Example 1: All Cash Deal
News & Analysis
Consider two fictitious companies, Winston Railroad and Avenell Transport, whose stock tickers are WRR and AVT respectively. Assume that the shares of Avenell Transport are trading at a price of $24 on Day 0 (D+0) at 08.30 AM. At 09.45AM news filters through that WRR is looking to purchase AVT for $6.75B in an all cash deal. Let us also assume that you happen to have an intuition that the deal has a 70% possibility of being accepted and 30% probability of being rejected.
This means that WRR values the shares of AVT at $45 per share as compared to the current price of $24 per share. As soon as the announcement is made, the share prices are likely to start moving towards $45. Thus it is our intention to hold a position in AVT for as low a cost as possible. However, before we place orders we run a quick analysis of our potential returns to calculate our potential profits.
Here, we have assumed that we purchase the shares of AVT at $35 because of the time lost in our analysis (you can save time by downloading the spreadsheet here, or even better – creating your own). Further, we adjust our net profit by multiplying the probabilities with the potential upside and downside (downside = purchase price – initial share price) which gives us a profit of $318 with an annual return of 22.2% assuming that you closed the trade after approximately 6 months and invested $3,000 in the trade. Feel free to play around with the values in my sheet to better understand the calculations. The cells which need your input are highlighted in gray.
Example 2: Share Offer
Consider both WRR and AVT once again for the purpose of this transaction. Except in this case, WRR offers AVT 0.55 shares for every share of AVT (i.e. for every share you hold of AVT you will receive 0.55 shares of WRR). Assuming that on the day of the announcement WRRs price is $88, it implies that WRR values AVT at $48.40 (0.55 x $88). The key here is that the deal hinges on the price of WRR shares, which are liable to fluctuate every trading day.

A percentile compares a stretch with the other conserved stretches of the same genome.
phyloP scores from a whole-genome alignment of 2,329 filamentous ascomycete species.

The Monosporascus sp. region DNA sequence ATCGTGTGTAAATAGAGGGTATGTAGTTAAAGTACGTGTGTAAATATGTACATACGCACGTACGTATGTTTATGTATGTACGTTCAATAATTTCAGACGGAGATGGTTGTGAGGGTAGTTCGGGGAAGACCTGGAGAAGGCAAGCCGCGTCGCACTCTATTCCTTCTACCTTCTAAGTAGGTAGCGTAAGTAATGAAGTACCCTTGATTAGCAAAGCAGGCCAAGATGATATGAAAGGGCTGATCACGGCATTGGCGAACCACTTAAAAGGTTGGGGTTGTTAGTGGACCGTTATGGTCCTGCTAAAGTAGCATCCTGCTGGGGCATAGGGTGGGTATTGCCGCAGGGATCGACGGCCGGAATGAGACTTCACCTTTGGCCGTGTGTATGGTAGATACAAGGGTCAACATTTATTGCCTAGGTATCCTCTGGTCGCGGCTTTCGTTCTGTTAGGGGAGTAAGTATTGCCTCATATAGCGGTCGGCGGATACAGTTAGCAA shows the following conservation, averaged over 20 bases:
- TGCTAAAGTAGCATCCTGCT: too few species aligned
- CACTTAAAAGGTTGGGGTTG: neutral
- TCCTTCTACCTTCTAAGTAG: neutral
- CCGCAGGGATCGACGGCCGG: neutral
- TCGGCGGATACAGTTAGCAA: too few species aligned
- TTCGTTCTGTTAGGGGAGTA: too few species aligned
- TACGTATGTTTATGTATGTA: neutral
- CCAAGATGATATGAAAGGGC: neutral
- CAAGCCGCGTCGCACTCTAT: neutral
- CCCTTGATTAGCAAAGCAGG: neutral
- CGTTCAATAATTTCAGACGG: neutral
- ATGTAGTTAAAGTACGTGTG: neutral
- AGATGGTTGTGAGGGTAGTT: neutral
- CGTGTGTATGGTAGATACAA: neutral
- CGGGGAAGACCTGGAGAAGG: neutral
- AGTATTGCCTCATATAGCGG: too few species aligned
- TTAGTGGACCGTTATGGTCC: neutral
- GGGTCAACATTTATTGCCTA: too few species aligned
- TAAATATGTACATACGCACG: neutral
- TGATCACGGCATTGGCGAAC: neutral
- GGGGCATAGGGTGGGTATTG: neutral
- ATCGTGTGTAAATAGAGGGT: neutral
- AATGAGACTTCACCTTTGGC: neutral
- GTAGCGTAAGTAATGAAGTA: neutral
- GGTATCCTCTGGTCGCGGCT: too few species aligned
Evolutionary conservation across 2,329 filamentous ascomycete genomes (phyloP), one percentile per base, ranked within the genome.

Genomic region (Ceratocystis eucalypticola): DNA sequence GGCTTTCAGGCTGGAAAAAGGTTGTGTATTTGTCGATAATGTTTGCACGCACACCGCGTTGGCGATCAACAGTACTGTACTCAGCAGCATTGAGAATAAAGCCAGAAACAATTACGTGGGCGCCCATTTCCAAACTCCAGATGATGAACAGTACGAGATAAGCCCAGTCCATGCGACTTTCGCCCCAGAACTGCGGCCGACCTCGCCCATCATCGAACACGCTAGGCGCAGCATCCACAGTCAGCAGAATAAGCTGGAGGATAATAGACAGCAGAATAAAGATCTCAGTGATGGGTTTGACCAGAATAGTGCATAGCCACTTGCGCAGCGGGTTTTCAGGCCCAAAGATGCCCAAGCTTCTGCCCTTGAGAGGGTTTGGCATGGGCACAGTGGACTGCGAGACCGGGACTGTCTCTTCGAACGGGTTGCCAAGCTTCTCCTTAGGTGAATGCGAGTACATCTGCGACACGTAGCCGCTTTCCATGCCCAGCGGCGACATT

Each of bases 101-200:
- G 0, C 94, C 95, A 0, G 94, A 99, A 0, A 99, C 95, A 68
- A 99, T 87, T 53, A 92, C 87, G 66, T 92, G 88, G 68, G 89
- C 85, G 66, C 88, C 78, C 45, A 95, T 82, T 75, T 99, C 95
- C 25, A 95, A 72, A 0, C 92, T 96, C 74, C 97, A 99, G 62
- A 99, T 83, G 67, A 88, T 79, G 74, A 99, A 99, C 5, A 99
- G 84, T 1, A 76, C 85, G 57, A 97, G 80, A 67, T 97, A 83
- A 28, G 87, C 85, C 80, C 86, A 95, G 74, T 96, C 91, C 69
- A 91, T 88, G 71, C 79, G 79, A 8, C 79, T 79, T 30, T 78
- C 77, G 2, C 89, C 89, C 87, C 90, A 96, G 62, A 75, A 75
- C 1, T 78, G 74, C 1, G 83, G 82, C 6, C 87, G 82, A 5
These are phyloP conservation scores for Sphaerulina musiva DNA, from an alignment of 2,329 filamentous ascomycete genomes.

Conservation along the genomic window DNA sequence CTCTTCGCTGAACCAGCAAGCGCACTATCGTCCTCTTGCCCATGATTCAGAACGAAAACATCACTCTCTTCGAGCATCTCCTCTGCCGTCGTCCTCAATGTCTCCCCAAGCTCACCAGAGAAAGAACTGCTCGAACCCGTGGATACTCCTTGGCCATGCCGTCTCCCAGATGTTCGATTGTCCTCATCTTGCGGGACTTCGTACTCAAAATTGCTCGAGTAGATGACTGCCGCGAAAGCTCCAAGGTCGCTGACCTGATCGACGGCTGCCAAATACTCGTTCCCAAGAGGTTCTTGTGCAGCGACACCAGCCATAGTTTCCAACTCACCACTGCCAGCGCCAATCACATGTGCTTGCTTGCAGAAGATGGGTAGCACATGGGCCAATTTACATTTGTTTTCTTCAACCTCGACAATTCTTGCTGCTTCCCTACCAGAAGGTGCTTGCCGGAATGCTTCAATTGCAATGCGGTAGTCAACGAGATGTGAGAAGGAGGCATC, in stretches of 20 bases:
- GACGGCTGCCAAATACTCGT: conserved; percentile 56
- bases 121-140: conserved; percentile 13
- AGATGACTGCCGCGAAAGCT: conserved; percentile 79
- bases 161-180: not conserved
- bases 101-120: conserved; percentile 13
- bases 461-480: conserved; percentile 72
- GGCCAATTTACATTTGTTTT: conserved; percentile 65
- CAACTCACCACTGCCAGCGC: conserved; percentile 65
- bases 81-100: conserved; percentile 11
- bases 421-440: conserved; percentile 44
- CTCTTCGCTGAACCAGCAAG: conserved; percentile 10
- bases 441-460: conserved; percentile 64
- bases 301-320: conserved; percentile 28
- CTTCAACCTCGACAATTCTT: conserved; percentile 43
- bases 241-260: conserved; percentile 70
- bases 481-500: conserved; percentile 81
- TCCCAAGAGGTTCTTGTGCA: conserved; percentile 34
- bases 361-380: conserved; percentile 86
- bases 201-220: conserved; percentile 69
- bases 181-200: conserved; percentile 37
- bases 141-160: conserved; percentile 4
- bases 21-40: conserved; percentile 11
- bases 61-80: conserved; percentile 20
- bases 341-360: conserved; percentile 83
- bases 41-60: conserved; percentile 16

Assuming you purchase AVT shares at $35 and the price of WRR shares on the deal day is lower than that on the day of announcement ( $75 vs $88), you will earn a net profit of $535.71. The warning WRR price will indicate at which price of WRR shares you will be in the red. In order to overcome / hedge yourself against this risk, one could short 47.14 shares of WRR and exchange and close them on the final day if not earlier. This trade earns a return of 39% annualized.
Note – For both the tx I have assumed commission fees as $0. You can change this in the spreadsheet for your own calculations
Real World Example
It was reported by Bloomberg on October 08th at 07AM that AMD was in talks to purchase Xilinx for $35B in an all share deal. AMD would therefore offer 1.72 of its own shares per Xilinx share held, implying a per share equity valuation of $149.84 of XLNX. Had one acted quickly and invested $3,000 into XLNX shares at a price of $120, one could achieve a profit of 38% annualized on the deal ($0 commission costs).
It is also interesting to follow the chart of both the companies commencing from the date of the reporting of the potential deal between AMD and Xilinx on October 08th. It can be seen that XLNX stocks jump up to $120.94 within a day
As this is a share offer, as long as the price of AMD hovers nearabouts $80, it is safe to assume that the share price of XLNX is likely to reach the mid to late $140s. Running the numbers (see above image or spreadsheet) will allow to calculate the potential future payoff if one invests in the opportunity. Even today, if we go and buy XLNX for $129 and AMD hovers at $79, a 7% return is there for the taking. You can read more about the deal here.
I would like everyone to take note of the fact that there exist various risks undertaking such trades and that as an individual one is likely to be competing with institutional investors armed with thousand dollar terminals and news sources.
That being said, this is certainly an interesting topic to follow especially since famous investors such as Warren Buffet have also boosted their portfolio returns via arbitrage strategies. In tandem with the right portfolio allocation, this could be a winning strategy for you.
To conclude, I hope this simple primer on merger arbitrage has given you a peek and basic understanding of this practise and I hope this has piqued your interest to explore this further.